Mutations in this gene are associated with multiple neurologic disorders, many of which are episodic, such as familial hemiplegic migraine, movement disorders such as episodic ataxia, and epilepsy with multiple seizure types.

 

CACNA1B

The voltage-dependent N-type calcium channel subunit alpha-1B is encoded by the CACNA1B gene. Diseases associated with CACNA1B include Neurodevelopmental Disorder With Seizures And Nonepileptic Hyperkinetic Movements and Undetermined Early-Onset Epileptic Encephalopathy.

 

CACNA1C (covered earlier in this blog)

The CACNA1C gene encodes the calcium channel Cav1.2.   Cav1.2 is a subunit of the L-type voltage-dependent calcium channel.

 

CACNA1S

The CACNA1S gene encodes Cav1.1 also known as the calcium channel, voltage-dependent, L type, alpha 1S subunit.

This gene encodes one of the five subunits of the slowly inactivating L-type voltage-dependent calcium channel in skeletal muscle cells. Mutations in this gene have been associated with hypokalemic periodic paralysisthyrotoxic periodic paralysis and malignant hyperthermia susceptibility.

Mutations are associated with inflammatory bowel disease (IBD) and ulcerative colitis.

Note that Rezular or R-Verapamil was a drug developed to treat IBD.

 

CACNA1D

The CACNA1D gene encodes Cav1.3.

Cav1.3 is required for proper hearing.

Some mutations in CACNA1D) cause excessive aldosterone production in aldosterone-producing adenomas (APA) resulting in primary aldosteronism, which causes treatment - resistant arterial hypertension. These mutations allow increased Ca2+ influx through Cav1.3, which in turn triggers Ca2+ - dependent aldosterone production. The number of validated APA mutations is constantly growing. In rare cases, APA mutations have also been found as germline mutations in individuals with neurodevelopmental disorders of different severity, including autism spectrum disorder.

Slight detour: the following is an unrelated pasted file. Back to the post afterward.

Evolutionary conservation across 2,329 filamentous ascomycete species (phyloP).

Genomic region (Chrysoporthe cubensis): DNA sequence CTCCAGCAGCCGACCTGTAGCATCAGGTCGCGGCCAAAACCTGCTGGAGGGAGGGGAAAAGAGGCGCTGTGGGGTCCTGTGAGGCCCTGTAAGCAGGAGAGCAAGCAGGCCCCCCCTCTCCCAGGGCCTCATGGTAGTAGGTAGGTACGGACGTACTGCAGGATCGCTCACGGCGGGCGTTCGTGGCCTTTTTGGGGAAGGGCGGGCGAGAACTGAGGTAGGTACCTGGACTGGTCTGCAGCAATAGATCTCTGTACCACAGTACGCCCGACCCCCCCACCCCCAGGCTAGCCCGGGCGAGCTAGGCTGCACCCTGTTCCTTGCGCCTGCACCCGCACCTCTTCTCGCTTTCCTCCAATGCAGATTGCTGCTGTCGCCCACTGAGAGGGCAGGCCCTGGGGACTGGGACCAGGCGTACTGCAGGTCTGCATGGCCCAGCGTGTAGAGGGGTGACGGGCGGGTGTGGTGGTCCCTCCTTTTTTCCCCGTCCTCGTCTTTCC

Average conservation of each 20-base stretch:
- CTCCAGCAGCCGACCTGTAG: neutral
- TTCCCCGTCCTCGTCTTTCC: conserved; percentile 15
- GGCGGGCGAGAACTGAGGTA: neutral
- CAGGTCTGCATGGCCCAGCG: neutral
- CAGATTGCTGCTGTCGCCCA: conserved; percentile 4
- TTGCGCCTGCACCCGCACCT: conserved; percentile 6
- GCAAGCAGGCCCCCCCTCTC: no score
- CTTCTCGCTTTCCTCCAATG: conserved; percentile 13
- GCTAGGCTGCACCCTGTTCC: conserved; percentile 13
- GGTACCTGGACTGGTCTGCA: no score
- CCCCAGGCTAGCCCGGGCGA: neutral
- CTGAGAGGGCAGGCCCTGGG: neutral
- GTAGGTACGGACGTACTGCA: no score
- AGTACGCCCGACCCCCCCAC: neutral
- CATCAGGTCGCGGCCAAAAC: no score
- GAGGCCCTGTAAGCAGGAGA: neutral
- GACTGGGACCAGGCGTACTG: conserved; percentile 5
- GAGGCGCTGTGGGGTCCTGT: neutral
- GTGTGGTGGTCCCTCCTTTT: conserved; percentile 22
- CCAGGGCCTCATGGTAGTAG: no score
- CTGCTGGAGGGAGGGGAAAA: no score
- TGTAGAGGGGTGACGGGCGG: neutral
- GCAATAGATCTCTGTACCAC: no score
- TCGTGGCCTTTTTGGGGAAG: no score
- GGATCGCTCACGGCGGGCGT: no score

Recent evidence suggests that L-type Cav1.3 Ca2+ channels contribute to the death of dopaminergic neurones in patients with Parkinson's disease

Inhibition of L-type channels, in particular Cav1.3 is protective against the pathogenesis of Parkinson's in some animal models

CACNA1D is highly expressed in prostate cancers compared with benign prostate tissues. Blocking L-type channels or knocking down gene expression of CACNA1D significantly suppressed cell-growth in prostate cancer cells

 

CACNA1E

CACNA1E encodes the calcium channel Cav2.3 , also known as the calcium channel, voltage-dependent, R type, alpha 1E subunit.

These channels mediate the entry of calcium ions into excitable cells, and are also involved in a variety of calcium-dependent processes, including muscle contraction, hormone or neurotransmitter release, gene expression, cell motility, cell division and cell death.

Mutations are associated with epilepsy, acute myeloid leukemia, mathematical ability and having a big head.

 

CACNA1F

The gene CACNA1F encodes Cav1.4.

Mutations in this gene can cause X-linked eye disorders, including congenital stationary night blindness type 2A, cone-rod dystropy, and Aland Island eye disease

Mutations are associated with astigmatism and other eye conditions.

 

CACNA2D1

The CACNA2D1 gene encodes the voltage-dependent calcium channel subunit alpha-2/delta-1.